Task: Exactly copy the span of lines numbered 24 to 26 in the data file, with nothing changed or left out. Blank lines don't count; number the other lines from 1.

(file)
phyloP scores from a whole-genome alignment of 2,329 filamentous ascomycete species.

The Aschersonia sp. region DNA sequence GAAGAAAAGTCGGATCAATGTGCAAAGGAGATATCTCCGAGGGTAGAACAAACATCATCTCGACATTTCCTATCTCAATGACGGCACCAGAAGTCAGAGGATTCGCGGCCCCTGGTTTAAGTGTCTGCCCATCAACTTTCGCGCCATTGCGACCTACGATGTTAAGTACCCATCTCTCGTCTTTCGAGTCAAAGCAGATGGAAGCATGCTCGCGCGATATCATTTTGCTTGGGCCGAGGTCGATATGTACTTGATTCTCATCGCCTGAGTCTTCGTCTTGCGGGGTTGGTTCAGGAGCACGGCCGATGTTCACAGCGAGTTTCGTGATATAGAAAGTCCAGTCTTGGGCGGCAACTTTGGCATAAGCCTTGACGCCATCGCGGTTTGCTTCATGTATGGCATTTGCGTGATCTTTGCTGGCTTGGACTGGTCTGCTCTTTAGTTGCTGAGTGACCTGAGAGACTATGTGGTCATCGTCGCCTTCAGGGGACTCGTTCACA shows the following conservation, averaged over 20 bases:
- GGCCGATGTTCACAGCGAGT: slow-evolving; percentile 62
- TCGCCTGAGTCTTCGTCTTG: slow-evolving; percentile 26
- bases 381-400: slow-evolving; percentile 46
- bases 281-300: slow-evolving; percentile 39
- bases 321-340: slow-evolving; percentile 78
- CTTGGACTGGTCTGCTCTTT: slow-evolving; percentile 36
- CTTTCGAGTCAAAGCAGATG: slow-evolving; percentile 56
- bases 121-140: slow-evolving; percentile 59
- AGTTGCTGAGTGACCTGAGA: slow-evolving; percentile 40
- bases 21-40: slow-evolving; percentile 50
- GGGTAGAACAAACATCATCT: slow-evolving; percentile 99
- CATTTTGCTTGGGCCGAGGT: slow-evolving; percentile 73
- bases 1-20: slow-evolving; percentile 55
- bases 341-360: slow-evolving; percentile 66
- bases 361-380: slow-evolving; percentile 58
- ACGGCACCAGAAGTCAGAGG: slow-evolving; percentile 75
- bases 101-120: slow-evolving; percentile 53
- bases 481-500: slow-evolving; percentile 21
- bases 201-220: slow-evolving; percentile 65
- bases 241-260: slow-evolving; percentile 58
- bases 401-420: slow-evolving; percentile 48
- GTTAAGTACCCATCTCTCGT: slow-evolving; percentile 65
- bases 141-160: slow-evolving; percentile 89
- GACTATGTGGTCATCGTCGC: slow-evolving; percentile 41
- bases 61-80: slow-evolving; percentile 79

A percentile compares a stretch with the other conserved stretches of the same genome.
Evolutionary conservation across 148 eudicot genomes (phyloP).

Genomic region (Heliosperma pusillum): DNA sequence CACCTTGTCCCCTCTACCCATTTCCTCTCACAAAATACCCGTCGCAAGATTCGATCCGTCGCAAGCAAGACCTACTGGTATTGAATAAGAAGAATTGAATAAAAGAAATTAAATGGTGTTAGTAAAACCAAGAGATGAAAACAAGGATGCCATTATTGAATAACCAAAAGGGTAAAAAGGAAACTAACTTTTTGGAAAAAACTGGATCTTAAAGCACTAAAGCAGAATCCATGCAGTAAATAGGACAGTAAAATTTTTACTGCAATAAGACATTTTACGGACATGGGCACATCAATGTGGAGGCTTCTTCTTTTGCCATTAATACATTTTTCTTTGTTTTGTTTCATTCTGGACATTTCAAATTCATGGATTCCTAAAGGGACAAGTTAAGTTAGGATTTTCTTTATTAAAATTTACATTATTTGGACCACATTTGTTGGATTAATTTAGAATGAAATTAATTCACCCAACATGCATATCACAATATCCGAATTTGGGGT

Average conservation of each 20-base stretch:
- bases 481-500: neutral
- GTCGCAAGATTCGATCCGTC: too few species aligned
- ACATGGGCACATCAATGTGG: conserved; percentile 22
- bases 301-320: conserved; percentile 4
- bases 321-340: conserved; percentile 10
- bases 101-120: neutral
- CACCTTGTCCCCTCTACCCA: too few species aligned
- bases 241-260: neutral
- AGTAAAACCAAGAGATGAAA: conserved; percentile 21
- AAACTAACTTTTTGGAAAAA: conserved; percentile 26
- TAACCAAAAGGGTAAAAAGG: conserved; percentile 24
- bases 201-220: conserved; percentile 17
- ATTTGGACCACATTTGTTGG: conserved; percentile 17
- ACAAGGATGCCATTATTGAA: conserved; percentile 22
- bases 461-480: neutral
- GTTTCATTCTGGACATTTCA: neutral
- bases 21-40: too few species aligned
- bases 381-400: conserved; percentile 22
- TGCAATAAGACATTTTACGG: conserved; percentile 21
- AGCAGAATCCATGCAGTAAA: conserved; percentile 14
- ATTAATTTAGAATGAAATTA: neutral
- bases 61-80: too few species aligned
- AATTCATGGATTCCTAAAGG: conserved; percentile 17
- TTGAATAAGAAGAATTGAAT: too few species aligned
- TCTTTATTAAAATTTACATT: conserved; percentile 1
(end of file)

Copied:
- GTTAAGTACCCATCTCTCGT: slow-evolving; percentile 65
- bases 141-160: slow-evolving; percentile 89
- GACTATGTGGTCATCGTCGC: slow-evolving; percentile 41